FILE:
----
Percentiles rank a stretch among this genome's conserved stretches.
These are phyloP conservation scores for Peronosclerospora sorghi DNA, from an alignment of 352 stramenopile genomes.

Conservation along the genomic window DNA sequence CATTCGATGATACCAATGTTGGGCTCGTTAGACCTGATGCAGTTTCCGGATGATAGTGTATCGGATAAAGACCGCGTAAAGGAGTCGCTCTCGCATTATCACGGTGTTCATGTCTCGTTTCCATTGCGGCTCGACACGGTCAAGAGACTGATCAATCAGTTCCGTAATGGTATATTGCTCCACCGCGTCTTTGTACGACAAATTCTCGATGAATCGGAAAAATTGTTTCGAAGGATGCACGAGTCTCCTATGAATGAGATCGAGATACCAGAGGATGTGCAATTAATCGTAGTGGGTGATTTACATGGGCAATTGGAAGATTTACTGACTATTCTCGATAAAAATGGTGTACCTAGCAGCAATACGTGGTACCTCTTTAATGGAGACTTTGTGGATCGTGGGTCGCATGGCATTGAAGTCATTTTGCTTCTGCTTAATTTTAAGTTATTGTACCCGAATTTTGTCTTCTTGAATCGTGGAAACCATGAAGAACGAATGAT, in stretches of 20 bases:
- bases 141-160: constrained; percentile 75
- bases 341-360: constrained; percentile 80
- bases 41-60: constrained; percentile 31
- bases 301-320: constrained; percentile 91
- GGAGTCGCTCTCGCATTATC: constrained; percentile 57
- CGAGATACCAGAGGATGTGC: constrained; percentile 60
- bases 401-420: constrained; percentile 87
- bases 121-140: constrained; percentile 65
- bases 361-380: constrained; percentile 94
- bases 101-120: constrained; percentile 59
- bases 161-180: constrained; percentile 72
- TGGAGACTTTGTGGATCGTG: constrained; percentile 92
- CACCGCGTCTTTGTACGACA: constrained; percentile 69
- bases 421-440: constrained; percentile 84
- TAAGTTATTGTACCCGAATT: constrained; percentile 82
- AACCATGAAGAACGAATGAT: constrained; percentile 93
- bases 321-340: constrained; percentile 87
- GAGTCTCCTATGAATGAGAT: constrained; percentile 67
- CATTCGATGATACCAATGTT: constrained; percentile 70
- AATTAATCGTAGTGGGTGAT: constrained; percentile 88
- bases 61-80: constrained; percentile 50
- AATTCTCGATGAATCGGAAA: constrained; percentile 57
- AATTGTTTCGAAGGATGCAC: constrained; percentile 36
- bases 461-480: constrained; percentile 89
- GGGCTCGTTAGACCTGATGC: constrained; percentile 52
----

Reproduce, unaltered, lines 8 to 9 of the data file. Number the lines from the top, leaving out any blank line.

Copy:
- GGAGTCGCTCTCGCATTATC: constrained; percentile 57
- CGAGATACCAGAGGATGTGC: constrained; percentile 60